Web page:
Speaking to CNN, Pacquiao also questioned the use of Covid-19’s Duterte administration.

“Filipinos are appalled at how those responsible for the Covid response have dealt with the pandemic,” Pacquiao said. “We are ridiculous in relation to Covid’s response as well as corruption in the government.”

In July, Pacquiao said $ 200 million in pandemic aid meant for the country’s poorest people was uncounted. Duterte responded by challenging Pacquiao to call corrupt government officials to prove that the former boxer was not just politicking before the election.

The contest for president has been repeatedly overshadowed by the controversial official, who is currently facing an investigation by the International Criminal Court into his “war on drugs,” in which police say more than 6,600 people have been killed. The government has said it will not cooperate with an international investigation because the Philippines has a functioning justice system.

Duterte, who is banned by the Constitution from seeking a second term, will run for senator in next year’s election. Meanwhile, his youngest son, Sebastian Duterte, is running to replace Duterte-Carpio as mayor of Davao, on the southern island of Mindanao.

According to Heydarian, the outgoing President “needs a stronghold, as the International Criminal Court will most likely push for a full-scale investigation. And we may even see arrest warrants against some of the top officials in the Philippines.”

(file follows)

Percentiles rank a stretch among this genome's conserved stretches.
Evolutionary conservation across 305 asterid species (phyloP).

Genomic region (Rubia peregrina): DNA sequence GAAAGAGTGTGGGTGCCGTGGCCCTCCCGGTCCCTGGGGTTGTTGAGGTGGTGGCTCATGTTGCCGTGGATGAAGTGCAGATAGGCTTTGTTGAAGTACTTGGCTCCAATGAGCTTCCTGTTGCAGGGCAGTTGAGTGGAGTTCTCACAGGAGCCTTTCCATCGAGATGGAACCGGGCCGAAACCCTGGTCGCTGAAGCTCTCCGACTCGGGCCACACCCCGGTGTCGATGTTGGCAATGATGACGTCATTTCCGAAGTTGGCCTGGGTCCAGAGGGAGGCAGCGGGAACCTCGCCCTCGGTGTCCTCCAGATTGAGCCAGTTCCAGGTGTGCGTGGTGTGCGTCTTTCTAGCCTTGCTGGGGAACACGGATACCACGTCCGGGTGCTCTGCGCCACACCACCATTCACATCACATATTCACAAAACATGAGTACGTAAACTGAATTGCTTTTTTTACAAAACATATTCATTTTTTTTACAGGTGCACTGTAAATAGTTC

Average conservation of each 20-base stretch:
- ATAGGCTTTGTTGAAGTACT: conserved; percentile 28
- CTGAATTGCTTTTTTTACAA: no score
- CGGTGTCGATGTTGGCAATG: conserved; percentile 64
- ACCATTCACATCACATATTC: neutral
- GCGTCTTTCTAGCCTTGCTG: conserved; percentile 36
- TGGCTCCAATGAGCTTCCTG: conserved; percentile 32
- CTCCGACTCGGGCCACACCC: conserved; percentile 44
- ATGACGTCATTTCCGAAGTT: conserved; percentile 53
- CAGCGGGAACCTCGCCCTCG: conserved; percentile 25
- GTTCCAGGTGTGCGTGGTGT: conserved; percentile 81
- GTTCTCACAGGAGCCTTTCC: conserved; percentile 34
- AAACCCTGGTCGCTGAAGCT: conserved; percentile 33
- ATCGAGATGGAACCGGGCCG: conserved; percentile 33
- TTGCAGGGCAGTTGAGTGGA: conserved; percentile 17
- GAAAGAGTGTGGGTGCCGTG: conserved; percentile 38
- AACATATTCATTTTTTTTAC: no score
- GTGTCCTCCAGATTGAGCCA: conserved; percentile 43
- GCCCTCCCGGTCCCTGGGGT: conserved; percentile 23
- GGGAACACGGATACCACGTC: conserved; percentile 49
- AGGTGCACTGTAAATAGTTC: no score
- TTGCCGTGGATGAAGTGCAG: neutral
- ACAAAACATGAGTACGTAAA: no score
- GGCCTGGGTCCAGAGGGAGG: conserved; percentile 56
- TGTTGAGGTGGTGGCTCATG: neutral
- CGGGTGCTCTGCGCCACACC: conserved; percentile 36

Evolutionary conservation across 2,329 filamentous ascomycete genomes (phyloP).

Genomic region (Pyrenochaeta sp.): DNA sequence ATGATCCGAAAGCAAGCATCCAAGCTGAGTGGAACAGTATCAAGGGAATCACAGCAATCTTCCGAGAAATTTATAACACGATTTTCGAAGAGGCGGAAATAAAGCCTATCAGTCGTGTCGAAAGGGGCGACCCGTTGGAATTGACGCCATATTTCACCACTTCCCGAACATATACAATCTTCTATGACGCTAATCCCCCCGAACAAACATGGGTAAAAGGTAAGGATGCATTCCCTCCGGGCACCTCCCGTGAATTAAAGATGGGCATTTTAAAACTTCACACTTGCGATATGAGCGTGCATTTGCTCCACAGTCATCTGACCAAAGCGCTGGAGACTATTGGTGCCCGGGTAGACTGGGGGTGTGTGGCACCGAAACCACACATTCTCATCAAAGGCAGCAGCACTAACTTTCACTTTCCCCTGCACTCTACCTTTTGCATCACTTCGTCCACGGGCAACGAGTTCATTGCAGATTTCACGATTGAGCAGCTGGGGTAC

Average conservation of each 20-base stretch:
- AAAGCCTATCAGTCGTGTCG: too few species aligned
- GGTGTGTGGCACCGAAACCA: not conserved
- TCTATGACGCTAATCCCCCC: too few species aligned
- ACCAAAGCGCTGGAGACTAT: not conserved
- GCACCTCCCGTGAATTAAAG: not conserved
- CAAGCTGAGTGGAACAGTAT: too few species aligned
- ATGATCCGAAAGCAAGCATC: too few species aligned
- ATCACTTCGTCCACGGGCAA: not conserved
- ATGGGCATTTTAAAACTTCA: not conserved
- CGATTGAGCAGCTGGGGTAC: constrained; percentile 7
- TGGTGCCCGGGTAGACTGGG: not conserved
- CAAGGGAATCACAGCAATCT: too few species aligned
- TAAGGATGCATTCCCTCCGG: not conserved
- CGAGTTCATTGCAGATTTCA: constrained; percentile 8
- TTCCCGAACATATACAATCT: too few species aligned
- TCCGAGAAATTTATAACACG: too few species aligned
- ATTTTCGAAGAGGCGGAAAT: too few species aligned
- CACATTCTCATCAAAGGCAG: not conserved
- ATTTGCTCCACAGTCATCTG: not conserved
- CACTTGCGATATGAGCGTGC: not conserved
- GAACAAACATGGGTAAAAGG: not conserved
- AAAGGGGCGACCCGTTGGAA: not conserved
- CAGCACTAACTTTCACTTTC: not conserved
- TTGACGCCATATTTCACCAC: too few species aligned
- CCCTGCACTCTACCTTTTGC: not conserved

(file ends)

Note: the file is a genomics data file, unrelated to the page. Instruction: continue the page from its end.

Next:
Pacquiao said he would investigate the Duterte government for its role in the killings.

“I will continue the war on drugs in the right way,” Pacquiao said. “You don’t need to kill them in the streets, it’s a proper process, (giving them) the opportunity to defend themselves to prove they’re innocent.”

Supporters of Philippine Senator Manny Pacquiao welcome him when he arrives to present his certificate of candidacy for president on October 1, 2021.

The popularity of Pacquiao

Unlike some of his rivals for the presidency, Pacquiao was born into poverty.

He sold chocolates and cigarettes on the streets as a child to take care of his siblings and single mother and began his boxing career fighting for a few pesos in unapproved attacks.

The only boxer to ever win world championship titles in eight different weight divisions, Pacquiao has retired from boxing this year after a brilliant 26-year career.

His success in the ring and famous generosity – in 2016 he estimated that he gave away $ 200 million to help the poor – made him a national icon.

Although his unconventional career path has pushed many away in the middle class, Pacquiao is very popular among poor Filipinos who are inspired by his rag-to-rich story, according to Heydarian, of the Polytechnic University of the Philippines.

“Pacquiao has 100% name recognition, Pacquiao has a lot of money, he has a () network across the country, and he’s a very charismatic guy,” Heydarian said. “He also comes from a very poor background (and) his life story is also extremely inspiring.”

Pacquiao said it is his unusual path – and his self-made success – that sets him apart from other candidates.

“I’m not a traditional politician,” Pacquiao said. “I’m a very forward and straightforward person, I don’t hesitate to say what’s right.

“I want to give Filipinos a good life, a good future, that’s my goal, that’s why I got into politics.”

Additional reporting by Reuters and CNN’s Ben Westcott.